Skip to main content Skip to navigation

Workshop / Seminar

Physics & Astronomy – Christoph Boehme

Webster Physical Science Building, Pullman, WA 99163
Room 16
View location in Google Maps
$0

About the event

The  Department of Physics and Astronomy invites all to a distinguished colloquium featuring Christoph Boehme, Physics & Astronomy, University of Utah. Dr. Boehme will present their talk, “Spintronics of weakly spin-orbit coupled materials.”

Meet for refreshments before the lecture at 3:45 – 4:10 p.m. in the foyer on floor G above the lecture hall. Following the lecture, we will have a reception in the foyer on floor G above the lecture hall from 5 – 6:30 p.m.

Abstract:
Materials with weak spin-orbit coupling (SOC) of charge carrier states generally exhibit long charge carrier spin-relaxation times and thus long spin-diffusion lengths. Unfortunately though, many materials with weak SOC (e.g. organic semiconductors, amorphous silicon, etc.), are also structurally disordered, which causes low charge carrier mobilities and thus, short spin-diffusion lengths and in this competition between SOC and disorder, the latter typically wins. Spintronics applications using weak SOC have therefore been limited [1], albeit demonstrations of spin-transport effects such as the inverse spin-Hall effect using both organic based molecular magnetic injectors [2] as well as organic detectors [3] have been made. However, weak SOC also implies pronounced spin-selection rules which also cause pronounced spin-controlled magneto-optoelectronic effects [4-7] and thus, they provide alternative routes to spintronics, including spin memory [8, 9] and low-field magnetometry concepts [7].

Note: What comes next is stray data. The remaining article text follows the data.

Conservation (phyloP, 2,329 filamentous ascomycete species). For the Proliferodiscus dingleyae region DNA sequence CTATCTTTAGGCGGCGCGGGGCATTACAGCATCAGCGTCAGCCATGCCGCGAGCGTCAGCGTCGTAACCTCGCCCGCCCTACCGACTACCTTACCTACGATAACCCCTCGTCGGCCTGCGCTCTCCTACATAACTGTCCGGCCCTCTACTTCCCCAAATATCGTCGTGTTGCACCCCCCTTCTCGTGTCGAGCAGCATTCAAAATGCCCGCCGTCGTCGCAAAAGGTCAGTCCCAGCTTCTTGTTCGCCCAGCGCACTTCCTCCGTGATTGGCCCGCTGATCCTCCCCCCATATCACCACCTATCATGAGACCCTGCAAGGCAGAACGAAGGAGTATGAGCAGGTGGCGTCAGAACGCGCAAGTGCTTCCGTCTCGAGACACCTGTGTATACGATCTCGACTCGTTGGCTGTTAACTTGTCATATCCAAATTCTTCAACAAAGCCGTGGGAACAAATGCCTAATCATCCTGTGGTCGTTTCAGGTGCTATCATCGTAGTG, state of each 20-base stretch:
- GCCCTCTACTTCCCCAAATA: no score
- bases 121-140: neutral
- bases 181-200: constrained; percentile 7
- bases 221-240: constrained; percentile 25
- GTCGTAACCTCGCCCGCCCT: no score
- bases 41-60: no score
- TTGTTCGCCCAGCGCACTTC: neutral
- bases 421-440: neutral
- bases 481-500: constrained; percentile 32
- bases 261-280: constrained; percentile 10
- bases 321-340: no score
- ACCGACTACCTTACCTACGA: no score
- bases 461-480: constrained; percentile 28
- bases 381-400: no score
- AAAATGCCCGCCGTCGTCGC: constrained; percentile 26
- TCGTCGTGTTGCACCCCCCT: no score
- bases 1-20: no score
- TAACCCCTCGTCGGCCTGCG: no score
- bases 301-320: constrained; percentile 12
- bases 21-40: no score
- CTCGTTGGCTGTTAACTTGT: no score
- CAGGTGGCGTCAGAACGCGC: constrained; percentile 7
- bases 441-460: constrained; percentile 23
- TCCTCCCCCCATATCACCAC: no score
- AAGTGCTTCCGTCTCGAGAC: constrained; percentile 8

In this talk, a brief survey of spin-selection rule based magneto-optoelectronic effects in organic semiconductor as well as their spintronics applicability is given. The physical parameters determining the dynamics of these transitions include spin-dipolar, spin-exchange, spin-orbit, as well as hyperfine interactions of charge carrier spins and the most direct way to explore these mechanisms is to carefully manipulate spin manifolds within these materials, e.g. by using magnetic resonance, and to then observe how macroscopic observables such as conductivity or optical transition rates respond. Measurements of spin-induced conductivity and optical changes after coherent spin resonant excitations are called pulsed electrically and optically detected magnetic resonance spectroscopies (pEDMR, pODMR, respectively). Several examples for pEDMR measurements and their implications for the observed spin-dependent processes will be discussed. In particular, the detection of permutation-symmetry dependent electron-hole recombination in conducting polymers allows for the observation of spin-coherence in complete absence of spin polarization, an effect that is in full analogy to the idea of using singlet/triplet qubits as information carriers. Furthermore, the ability to measure spin-resonance of Zeeman states whose splitting is far below the thermal energy allows to explore non-linear magnetic resonant effects under strong drive conditions, including the spin-Dicke effect and the Bloch-Siegert shift [10,11].

References

[1] C. Boehme and J. M. Lupton, Nature Nano.8, 612 (2013); [2] H. Liu at al., Nature Materials17, 308 (2018); [3] D. Sun et. al, Nature Materials15 (5), 863 (2016); [4] D. R. McCamey et al., Nature Materials7, 723 (2008). [5] D. R. McCamey et al., Phys. Rev. Lett.104, 017601(2010). [6] K. J. van Schooten, et al., Nature Commun.6:6688, 7688 (2015). [7] W. J. Baker et al., Nature Commun.3, 898 (2012); [8] W. J. Baker et al., Phys. Rev. Lett.108, 267601 (2012); [9] H. Malissa, et al., Science345 1487, (2014); [10] D. P. Waters, et al., Nature Physics11, (11) 910 (2015); [11] S. Jamali et al., Nano Letters17 (8) 4648 (2017).

Contact